Second Sunday: Genesis 22:1-2, 9-13, 15-18 & Psalm 116
Abraham is our father in faith. His surrender to God's test of his faith brought him the blessing of descendents as countless as the stars of the sky and the sands of the seashore. In union with our Jewish brethren, we joyfully offer sacrifice of thanksgiving today in response to the gifts of faith and life we have received from our common Father.
Third Sunday: Exodus 20:1-17 & Psalm 19
Moses heard God's call to fidelity and shared it with the people: "I am the Lord your God, who brought you out of Egypt, that place of slavery. You shall have no other gods beside me.° In our zeal for God's law of everlasting life, we trust in him who is always merciful to his faithful children, Christian and Jewish, down to the thousandth generation.
Fourth Sunday: II Chronicles 36:14-17, 19-23 & Psalm 137
The Hebrew people in exile interpreted the loss of their homeland as the result of their infidelity to God. While Cyrus, a Persian king, freed them and allowed them to go back to Jerusalem after sixty years, it wasreally God who called his people home to himself. As Christians, we thank God for his mercy, for new life, and for his invitation to eternal life with him in the heavenly Jerusalem.
Fifth Sunday: Jeremiah 31:31-34 & Psalm 51
God always loved his people, even when they had broken his covenant and were in exile. He chose Jeremiah to proclaim his forgiveness to them and his renewed promise of intimacy as their God. Especially in our weakness, we turn to him and ask: "Create in us a new heart, 0 God; and a steadfast spirit renew within us!"
Palm Sunday Comment for bulletin:
On this last Sunday of Lent we join the priest in reading the gospel account of Jesus' passion and death. The Church hopes that such a dramatic reading will evoke in us the here and now message of God's Word. We read the passion account, not because we want to remember something in the past, but because we are called to make a decision about Jesus Christ in our lives today. Do we accept him by living his life of forgiveness and love? Or do we reject him by lives of sin and doubt?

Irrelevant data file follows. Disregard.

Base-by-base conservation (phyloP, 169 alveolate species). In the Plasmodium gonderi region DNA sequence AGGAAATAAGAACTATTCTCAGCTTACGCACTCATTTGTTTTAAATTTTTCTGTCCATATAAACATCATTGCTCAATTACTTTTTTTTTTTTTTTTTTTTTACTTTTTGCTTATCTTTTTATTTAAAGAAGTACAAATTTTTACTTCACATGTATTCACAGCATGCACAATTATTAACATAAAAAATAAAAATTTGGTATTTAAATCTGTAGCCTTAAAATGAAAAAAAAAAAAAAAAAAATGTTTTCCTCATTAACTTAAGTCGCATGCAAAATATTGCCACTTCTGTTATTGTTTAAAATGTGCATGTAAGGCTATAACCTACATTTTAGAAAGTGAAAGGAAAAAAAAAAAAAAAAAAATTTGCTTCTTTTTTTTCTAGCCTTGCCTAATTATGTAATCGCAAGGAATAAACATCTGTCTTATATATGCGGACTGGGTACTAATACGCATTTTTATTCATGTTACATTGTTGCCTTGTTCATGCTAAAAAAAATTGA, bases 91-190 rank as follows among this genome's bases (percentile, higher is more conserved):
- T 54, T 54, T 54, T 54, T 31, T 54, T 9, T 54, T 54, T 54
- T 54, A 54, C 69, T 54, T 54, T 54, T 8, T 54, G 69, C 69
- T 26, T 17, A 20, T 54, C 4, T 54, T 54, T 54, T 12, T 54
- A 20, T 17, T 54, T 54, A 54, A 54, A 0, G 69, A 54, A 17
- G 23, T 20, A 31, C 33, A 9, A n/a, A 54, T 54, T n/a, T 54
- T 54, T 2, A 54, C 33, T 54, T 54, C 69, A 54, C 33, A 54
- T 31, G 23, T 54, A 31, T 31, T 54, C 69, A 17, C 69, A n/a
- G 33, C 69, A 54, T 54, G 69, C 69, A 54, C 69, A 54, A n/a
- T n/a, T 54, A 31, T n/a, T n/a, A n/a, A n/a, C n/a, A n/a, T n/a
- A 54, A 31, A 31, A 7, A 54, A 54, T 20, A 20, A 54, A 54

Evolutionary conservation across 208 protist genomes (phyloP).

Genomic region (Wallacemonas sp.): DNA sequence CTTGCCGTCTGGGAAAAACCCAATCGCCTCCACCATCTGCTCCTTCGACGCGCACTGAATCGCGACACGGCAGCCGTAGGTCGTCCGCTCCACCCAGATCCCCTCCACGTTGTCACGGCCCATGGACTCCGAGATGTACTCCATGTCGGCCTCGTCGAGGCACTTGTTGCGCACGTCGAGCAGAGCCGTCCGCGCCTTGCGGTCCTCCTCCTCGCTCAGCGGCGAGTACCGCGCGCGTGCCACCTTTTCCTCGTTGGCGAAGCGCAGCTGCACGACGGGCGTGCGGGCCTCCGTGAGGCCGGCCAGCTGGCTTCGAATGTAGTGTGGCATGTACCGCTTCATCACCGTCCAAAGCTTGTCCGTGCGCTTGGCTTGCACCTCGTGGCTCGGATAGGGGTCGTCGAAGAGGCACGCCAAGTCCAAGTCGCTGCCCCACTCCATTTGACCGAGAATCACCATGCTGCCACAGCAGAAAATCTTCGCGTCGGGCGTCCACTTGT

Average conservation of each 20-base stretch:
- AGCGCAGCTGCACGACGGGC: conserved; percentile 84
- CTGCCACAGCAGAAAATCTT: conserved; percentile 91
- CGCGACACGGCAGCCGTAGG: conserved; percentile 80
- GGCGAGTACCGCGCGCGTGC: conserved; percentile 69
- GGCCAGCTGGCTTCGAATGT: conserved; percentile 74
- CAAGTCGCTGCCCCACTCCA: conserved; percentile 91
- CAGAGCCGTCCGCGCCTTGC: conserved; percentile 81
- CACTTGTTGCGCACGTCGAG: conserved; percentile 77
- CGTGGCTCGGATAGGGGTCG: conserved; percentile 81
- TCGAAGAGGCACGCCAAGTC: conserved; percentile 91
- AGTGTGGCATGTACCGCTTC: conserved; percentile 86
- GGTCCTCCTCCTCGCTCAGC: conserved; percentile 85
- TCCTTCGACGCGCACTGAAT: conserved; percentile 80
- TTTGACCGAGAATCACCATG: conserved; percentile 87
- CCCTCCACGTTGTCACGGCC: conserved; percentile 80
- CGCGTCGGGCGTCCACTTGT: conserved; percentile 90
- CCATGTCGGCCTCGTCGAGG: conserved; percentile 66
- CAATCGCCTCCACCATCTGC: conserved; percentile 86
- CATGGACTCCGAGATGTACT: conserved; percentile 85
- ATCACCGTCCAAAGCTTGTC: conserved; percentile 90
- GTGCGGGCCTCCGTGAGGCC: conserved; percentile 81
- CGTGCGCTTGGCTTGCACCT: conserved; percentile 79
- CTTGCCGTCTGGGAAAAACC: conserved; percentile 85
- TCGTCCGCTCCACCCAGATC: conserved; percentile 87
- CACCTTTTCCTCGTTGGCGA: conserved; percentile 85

Comment prior to first reading (Isaiah 50:4-7 & Psalm 22):
Isaiah urges his persecuted and exiled Jewish brothers and sisters to imitate the suffering servant, who depends on God alone to deliver him. Today, faithful Christians are called to rely solely on the Lord, and to praise him in the midst of his worshipping assembly.
Comment prior to the reading of the Passion (Mark 14:1-15:39):
The drama of Lent reaches a climax in our reading of the passion according to St. Mark. The Roman officials misunderstood Jesus' mission and had him put to death. In St. Mark's attempt to arouse sympathy for the innocent Jesus, he blames the chief priest for inciting the crowd to cry out "Crucify him!" We cannot make the mistake of blaming the whole Jewish people (of 33 A.D. or today) for Jesus' death. Since we still sin, the cry "crucify him" is our cry. Ours, too, is the hope of Joseph of Arimathea and the women at the tomb:
to be among those saved by the Lord's loving death and resurrection.
Comments for Good Friday Liturgy follow Cycle C
CYCLE C (1983, 1986, 1989, etc.)
First Sunday: Deuteronomy 26:4-10 & Psalm 91
When God delivered his chosen people from Egyptian slavery, wonder and joy filled their hearts as they pondered his saving power. Gratefully they responded to his love by offering in return the first fruits of all he had given them. From Ash Wednesday until Easter Sunday all Christians are likewise called to celebrate actively the liturgical unfolding of God's love for all his people and to offer him thanks through deeds of repentance, love, justice and truth.
Second Sunday: Genesis 15:1-12, 17-18 & Psalm 27
Because of his everlasting love, God made a covenant with Abraham and his descendants to give them an inheritance which would last forever. Abraham is our Father in Faith. We Christians share his belief that God, who is faithful to his promises, will continue to he rich in mercy to all who call upon him, Christian or Jew.
Third Sunday: Exodus 3:1-8, 13-15 & Psalm 103
The "God of Abraham, the God of Isaac, and the God of Jacob" revealed to Moses that he would care for him and his suffering fellow-Jews in Egypt. In their intimate relationship, God made known his name to Moses. As God is kind and merciful to all who call upon him, so we should care for those who seek our help, Christian or Jew, black or white.